Efficient - Self authentication
The SAFE Network supports a mechanism that enables Users to create accounts on the SAFE Network and log in from any computer without the need or knowledge of third parties. This is called self-authentication.
To achieve this the authentication privileges (login token) have to be stored on the SAFE Network as part of the self-authentication process.
Then, to generate a unique identifier, a hash is created from the concatenated keyword and a salt, H(K + S).
A Password Based Key Derivation Function (PBKDF2) is used to strengthen the password. This is required as user-selected passwords are commonly weak.
Finally the encrypted access permission is stored on the SAFE Network using the following structure:
Store key-value pair to network, wherein
key = the hash of the keyword plus a salt = [H(K+S)] where the salt (S) is the User's PIN, and
value = symmetrically encrypted full account data atlas = PBKDF2[P][S] where the salt (S) is the reverse of the User's PIN.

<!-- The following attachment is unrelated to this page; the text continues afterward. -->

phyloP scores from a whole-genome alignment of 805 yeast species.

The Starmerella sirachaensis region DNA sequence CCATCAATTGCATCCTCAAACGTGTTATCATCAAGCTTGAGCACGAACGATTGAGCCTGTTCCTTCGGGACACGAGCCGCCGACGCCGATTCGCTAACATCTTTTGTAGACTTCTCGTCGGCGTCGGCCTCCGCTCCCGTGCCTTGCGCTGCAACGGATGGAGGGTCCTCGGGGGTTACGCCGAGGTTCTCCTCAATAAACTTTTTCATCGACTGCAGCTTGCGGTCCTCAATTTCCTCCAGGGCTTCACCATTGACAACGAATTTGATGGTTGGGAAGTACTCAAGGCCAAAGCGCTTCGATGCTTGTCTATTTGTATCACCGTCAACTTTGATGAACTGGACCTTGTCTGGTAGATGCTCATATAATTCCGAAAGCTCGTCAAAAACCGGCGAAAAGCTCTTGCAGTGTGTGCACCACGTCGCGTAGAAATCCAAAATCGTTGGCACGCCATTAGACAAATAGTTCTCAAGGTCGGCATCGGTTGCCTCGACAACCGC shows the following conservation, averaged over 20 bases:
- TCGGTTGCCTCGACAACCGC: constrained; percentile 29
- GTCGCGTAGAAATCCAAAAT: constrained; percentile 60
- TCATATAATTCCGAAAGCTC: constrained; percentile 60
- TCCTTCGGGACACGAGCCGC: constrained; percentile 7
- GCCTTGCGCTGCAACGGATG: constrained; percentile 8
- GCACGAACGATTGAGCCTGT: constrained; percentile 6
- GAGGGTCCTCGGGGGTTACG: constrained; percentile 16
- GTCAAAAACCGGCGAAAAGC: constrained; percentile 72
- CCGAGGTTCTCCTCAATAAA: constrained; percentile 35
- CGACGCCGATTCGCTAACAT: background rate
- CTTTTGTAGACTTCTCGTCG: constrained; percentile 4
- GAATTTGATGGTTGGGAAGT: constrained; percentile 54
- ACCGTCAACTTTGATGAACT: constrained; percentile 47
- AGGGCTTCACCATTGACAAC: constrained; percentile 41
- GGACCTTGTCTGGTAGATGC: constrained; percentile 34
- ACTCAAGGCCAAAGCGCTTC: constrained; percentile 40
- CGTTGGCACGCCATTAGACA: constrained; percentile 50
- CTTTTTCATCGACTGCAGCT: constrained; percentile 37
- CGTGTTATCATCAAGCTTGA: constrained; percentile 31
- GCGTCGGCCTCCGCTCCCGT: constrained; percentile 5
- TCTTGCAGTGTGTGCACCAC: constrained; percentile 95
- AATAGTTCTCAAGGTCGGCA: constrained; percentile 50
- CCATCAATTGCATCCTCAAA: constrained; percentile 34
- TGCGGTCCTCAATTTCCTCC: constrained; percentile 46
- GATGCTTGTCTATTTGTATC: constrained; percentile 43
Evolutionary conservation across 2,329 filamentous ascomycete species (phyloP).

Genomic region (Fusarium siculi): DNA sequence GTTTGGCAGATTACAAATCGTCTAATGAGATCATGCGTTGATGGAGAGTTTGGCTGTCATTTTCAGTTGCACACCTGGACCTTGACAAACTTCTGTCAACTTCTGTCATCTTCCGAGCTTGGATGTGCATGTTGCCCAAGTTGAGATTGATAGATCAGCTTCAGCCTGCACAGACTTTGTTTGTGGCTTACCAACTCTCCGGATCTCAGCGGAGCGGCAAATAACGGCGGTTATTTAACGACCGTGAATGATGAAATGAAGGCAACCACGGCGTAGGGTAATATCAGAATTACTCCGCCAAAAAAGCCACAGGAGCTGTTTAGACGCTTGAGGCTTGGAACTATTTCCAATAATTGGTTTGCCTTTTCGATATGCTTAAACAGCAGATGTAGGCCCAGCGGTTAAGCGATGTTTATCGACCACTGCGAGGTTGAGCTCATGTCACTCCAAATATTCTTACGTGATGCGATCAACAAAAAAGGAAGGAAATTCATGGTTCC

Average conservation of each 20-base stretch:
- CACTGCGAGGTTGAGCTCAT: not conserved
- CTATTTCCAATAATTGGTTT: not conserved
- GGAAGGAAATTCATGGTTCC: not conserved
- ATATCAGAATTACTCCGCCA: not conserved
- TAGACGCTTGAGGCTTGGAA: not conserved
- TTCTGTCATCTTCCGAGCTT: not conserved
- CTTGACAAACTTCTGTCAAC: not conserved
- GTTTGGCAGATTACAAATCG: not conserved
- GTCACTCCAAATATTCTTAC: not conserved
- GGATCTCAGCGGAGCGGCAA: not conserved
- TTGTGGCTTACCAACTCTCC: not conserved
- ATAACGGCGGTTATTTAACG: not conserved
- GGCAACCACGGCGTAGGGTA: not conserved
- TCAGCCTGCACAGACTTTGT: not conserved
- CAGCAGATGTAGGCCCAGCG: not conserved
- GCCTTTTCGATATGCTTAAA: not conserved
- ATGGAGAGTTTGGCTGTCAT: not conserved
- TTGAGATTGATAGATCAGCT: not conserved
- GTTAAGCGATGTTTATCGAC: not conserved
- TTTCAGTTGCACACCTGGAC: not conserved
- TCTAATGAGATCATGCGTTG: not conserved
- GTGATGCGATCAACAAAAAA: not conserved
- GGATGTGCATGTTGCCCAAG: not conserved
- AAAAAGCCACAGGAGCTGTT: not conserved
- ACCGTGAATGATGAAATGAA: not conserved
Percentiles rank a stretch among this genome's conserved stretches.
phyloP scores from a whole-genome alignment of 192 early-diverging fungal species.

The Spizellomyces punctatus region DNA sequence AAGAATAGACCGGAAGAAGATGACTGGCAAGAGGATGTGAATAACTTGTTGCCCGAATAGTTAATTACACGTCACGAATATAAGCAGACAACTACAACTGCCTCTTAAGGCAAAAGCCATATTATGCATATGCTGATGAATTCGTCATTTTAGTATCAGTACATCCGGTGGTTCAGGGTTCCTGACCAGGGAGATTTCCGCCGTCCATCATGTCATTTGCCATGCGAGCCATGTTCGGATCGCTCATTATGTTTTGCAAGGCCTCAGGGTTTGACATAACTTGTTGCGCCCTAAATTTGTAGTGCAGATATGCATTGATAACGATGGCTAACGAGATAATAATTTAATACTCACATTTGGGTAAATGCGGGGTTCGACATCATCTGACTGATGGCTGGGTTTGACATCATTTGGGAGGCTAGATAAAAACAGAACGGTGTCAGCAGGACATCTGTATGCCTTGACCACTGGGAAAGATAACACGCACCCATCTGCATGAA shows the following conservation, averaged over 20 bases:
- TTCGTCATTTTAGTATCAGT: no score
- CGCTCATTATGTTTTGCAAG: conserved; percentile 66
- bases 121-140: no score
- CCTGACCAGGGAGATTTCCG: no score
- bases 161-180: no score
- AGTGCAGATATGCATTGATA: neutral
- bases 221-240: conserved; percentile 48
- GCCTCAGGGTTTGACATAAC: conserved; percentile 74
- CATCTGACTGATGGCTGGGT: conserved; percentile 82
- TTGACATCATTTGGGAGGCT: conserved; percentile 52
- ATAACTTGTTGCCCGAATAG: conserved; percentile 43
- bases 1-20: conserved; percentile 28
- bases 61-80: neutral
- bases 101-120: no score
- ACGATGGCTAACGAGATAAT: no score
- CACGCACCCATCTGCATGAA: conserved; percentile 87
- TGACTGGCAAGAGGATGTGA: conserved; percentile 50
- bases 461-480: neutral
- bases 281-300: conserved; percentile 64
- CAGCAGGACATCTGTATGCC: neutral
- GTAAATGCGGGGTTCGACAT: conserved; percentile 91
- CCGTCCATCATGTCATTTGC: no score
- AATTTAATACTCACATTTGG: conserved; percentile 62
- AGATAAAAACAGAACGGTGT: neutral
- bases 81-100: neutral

Self-authentication relies on a system where a Vault can create a unique key to store a value in the SAFE Network. The value stored with this key contains an encrypted passport to data.
This passport contains a variety of key types that enable different tasks to be performed across the network.
The location of this initial key is masked or at least not obvious in the SAFE Network. This approach is the basis for self-authentication and is extended into the SAFE Network to allow access to data to be stored publicly and with no additional requirement such as firewalls or access controls.
Guessing login information
An intruder or hostile person on the network can test for the presence of a User and download the login token. This is similar to continual testing of a password on a centralised server. In centralised servers this is alleviated by backing off login attempts.
In the SAFE Network as a User requests a login token, they are provided with one. Tokens are provided on every attempt, whether valid or not. This means that an attacker will have to decrypt many millions of strongly encrypted login tokens, not knowing at any point if the decryption attempt is being performed on a valid or invalid token.
The login token is only useful for authentication after it is validated against the password and User details, which are never sent out onto the SAFE Network. This process should render such attacks computationally infeasible.